What is insomnia?
Insomnia is as condition described by many as stressful, anxiety provoking, and debilitating. Insomnia is defined as the difficulty falling asleep and/or staying asleep. Insomnia impacts an individual by impairing their ability to function during the day and is often associated with daytime fatigue. Insomnia is categorized as either a chronic or a short-term disorder. If insomnia lasts a minimum of three nights per week over a three-month period, it is considered a chronic condition.
There are 68 sleep disorders that have been identified; chronic insomnia is the most common of them all. Did you know that 10-15% of the population experience chronic insomnia? It is highly prevalent and very challenging for people to deal with. This disorder is far more common than other disorders such as sleep apnea (5% of the population) or restless leg syndrome (5-10%).
People with chronic insomnia often complain about how hard it is to work, study or engage in activities of daily living. They often report feelings of dysphoria: a profound state of unease or dissatisfaction. They also say they tend to feel unhappy, have low energy, withdraw socially, have less interest in their normal activities, experience inattentiveness or difficulty focusing, feel lethargic and slowed down. People with chronic term insomnia can also experience motor impairment and be prone to accidents or be labeled as clumsy. Being in social situations can lead to feeling intimidating, especially if feeling incapable of finding the energy required of them to engage socially. People with this sleep disorder tend to have more visits to their doctor, have more lab tests done, take more sick days from work, experience a lower productivity at work or more work accidents, and have an increased risk of developing Type Two Diabetes and Cardiovascular Disease.
Many people believe that insomnia is a symptom of mental illness, but often the insomnia comes first! Chronic insomnia is associated with an increased risk of developing depression, anxiety, and substance use disorders. Even more reason to find help and treat the insomnia separately from any other mental illness.
We should not delay providing people with Insomnia a treatment to support them in reducing their symptoms. Cognitive Behaviour Therapy for Insomnia is the gold standard treatment that has been shown to make significant differences in the sleep of individuals with Chronic Insomnia.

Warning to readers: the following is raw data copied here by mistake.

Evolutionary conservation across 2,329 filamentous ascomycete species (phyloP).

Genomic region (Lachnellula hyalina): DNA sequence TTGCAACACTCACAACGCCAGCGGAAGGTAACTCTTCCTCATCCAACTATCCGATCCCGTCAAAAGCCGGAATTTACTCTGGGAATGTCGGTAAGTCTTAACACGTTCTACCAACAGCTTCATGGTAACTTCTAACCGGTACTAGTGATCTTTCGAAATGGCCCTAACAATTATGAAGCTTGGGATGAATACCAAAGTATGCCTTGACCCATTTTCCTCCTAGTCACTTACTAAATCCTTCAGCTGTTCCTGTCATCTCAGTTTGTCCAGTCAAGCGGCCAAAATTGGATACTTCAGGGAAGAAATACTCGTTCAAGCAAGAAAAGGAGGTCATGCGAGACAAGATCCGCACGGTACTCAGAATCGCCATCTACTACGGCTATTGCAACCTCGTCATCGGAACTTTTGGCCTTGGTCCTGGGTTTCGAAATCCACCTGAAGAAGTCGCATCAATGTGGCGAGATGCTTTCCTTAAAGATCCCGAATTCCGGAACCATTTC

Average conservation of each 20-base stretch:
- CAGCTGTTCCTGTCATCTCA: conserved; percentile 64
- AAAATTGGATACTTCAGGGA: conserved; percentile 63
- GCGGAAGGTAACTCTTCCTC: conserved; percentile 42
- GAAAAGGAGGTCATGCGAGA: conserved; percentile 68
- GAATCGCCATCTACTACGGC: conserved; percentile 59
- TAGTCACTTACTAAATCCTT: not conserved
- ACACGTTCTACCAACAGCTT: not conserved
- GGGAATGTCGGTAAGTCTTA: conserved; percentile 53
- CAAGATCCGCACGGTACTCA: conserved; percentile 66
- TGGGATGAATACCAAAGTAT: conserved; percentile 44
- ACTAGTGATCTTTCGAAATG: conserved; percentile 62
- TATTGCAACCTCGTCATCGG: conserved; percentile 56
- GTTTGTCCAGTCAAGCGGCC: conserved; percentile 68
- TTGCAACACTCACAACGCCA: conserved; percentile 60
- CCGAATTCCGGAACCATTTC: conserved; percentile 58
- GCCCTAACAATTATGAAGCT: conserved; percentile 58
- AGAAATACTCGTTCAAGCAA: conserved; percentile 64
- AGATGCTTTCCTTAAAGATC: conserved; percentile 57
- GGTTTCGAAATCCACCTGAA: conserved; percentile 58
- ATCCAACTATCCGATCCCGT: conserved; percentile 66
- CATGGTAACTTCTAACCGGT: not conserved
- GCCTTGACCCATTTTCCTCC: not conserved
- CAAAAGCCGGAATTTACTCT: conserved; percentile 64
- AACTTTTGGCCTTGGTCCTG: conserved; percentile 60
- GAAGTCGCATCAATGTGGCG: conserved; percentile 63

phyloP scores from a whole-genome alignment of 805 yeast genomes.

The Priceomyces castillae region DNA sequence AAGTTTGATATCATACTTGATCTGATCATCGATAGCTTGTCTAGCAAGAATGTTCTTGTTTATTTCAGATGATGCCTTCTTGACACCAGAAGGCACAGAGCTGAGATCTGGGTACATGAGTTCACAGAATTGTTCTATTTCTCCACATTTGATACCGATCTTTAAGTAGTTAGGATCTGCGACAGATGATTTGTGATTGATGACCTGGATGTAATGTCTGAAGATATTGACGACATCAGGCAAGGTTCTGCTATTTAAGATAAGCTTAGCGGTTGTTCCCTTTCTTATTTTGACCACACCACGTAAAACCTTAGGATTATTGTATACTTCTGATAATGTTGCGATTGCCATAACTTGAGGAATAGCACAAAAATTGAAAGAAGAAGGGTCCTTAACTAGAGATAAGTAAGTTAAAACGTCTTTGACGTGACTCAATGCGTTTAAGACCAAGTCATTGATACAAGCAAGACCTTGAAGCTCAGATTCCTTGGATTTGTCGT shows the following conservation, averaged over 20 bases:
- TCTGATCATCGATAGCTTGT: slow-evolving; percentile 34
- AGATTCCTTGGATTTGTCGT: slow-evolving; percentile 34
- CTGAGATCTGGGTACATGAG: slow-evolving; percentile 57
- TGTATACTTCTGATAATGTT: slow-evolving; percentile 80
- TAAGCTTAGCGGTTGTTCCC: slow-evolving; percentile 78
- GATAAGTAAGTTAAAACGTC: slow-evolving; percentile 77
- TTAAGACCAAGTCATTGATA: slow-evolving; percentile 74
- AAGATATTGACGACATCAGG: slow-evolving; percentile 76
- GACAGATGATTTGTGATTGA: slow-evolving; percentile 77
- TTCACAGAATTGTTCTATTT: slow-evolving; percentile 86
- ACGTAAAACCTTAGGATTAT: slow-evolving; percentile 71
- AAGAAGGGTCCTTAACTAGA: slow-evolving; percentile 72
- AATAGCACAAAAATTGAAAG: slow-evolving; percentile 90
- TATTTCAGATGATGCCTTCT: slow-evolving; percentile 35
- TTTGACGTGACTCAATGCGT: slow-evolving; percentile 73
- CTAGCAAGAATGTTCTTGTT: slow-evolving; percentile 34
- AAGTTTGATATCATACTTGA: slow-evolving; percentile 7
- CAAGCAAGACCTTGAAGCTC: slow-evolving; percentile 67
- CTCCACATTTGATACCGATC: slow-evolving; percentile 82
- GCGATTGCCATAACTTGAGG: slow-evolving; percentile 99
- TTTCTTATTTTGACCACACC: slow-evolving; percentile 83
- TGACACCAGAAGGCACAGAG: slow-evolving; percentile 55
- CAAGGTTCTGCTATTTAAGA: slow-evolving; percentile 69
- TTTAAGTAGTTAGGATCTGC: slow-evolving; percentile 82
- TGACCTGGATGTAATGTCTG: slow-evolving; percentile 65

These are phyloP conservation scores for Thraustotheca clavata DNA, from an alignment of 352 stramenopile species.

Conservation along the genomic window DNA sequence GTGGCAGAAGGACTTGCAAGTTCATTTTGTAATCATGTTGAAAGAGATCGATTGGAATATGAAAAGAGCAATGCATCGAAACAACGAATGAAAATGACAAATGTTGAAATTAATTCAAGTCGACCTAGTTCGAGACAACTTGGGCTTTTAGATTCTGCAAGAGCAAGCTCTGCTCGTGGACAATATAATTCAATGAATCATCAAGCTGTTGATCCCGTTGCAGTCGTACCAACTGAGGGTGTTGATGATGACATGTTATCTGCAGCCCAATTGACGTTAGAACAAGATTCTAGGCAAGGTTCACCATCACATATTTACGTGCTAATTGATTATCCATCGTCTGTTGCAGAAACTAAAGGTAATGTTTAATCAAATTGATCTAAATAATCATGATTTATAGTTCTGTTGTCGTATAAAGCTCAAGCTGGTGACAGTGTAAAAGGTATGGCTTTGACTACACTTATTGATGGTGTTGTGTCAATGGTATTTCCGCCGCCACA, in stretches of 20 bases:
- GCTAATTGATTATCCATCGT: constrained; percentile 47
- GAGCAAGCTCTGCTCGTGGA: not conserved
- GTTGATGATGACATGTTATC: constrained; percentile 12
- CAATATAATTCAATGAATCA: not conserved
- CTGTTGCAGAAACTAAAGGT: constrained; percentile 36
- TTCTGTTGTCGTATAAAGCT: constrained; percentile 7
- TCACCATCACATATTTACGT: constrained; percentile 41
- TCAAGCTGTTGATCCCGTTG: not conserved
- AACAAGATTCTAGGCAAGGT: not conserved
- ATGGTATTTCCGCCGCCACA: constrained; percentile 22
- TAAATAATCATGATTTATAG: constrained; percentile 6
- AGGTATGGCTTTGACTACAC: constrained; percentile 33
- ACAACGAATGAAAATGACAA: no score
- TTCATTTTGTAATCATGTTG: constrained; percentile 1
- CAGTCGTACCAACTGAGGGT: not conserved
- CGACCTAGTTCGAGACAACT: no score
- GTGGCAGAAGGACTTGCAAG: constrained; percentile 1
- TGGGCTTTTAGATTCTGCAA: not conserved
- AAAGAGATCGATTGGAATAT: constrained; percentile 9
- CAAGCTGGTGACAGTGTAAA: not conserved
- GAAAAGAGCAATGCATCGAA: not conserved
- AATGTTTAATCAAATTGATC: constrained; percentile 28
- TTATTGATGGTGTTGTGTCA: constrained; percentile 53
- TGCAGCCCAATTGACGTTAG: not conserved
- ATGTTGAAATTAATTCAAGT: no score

What Can I do? Healthy Sleep Habits
- Avoid caffeine in the afternoon
- Reduce evening alcohol use
- Avoid eating a big meal before bed
- Avoid all screens one hour before sleep
- Do not use the bed for anything other than sleep
It can be frustrating for someone with Chronic Insomnia to be told this information. Most of the time, they have already been trying this and it is not working. CBT-I has been demonstrated to work with different age groups and it is the first line of treatment for adults of any age. If CBT-I is not enough, doctors recommend pharmaceutical options.
Treatments Available: What is CBT-I?
The goal of CBT-I is to use cognitive and behavioural changes to help natural sleep processes work at their best capacity. Often there are interferences with our natural homeostatic and circadian sleep processes. Behaviour patterns, stress, anxiety, and environmental concerns (think about pets, or loud environments) can impact the quality of our sleep. CBT-I uses strategies to reduce these interferences so that our body’s natural ability to sleep can return to normal.
4 Components of CBT-I
Sleep restriction therapy: Therapists create a plan that allows the client to restrict time in bed in order to build up the sleep drive. This helps to stabilize the circadian sleep wake rhythm.
Stimulus control therapy: By using cognitive strategies, therapists help clients make a strong association between the bed and good sleep.
Cognitive restructuring: “I need a solid 8 hours of sleep, or I will be a mess tomorrow!” These types of thoughts can be detrimental to good sleep. Cognitive Restructuring helps a client’s mind enter a state that is more conducive to allow sleep to arrive. We focus on examining and changing dysfunctional beliefs about sleep.
Relaxation training: Therapists use this to focus on de-arousal: calm a racing mind and reduce tension in the body to improve chances of a solid sleep.
If you are interested in learning more, book with a CBT-I counsellor at Island Clinical Counselling.
Written by Kathryn Atkinson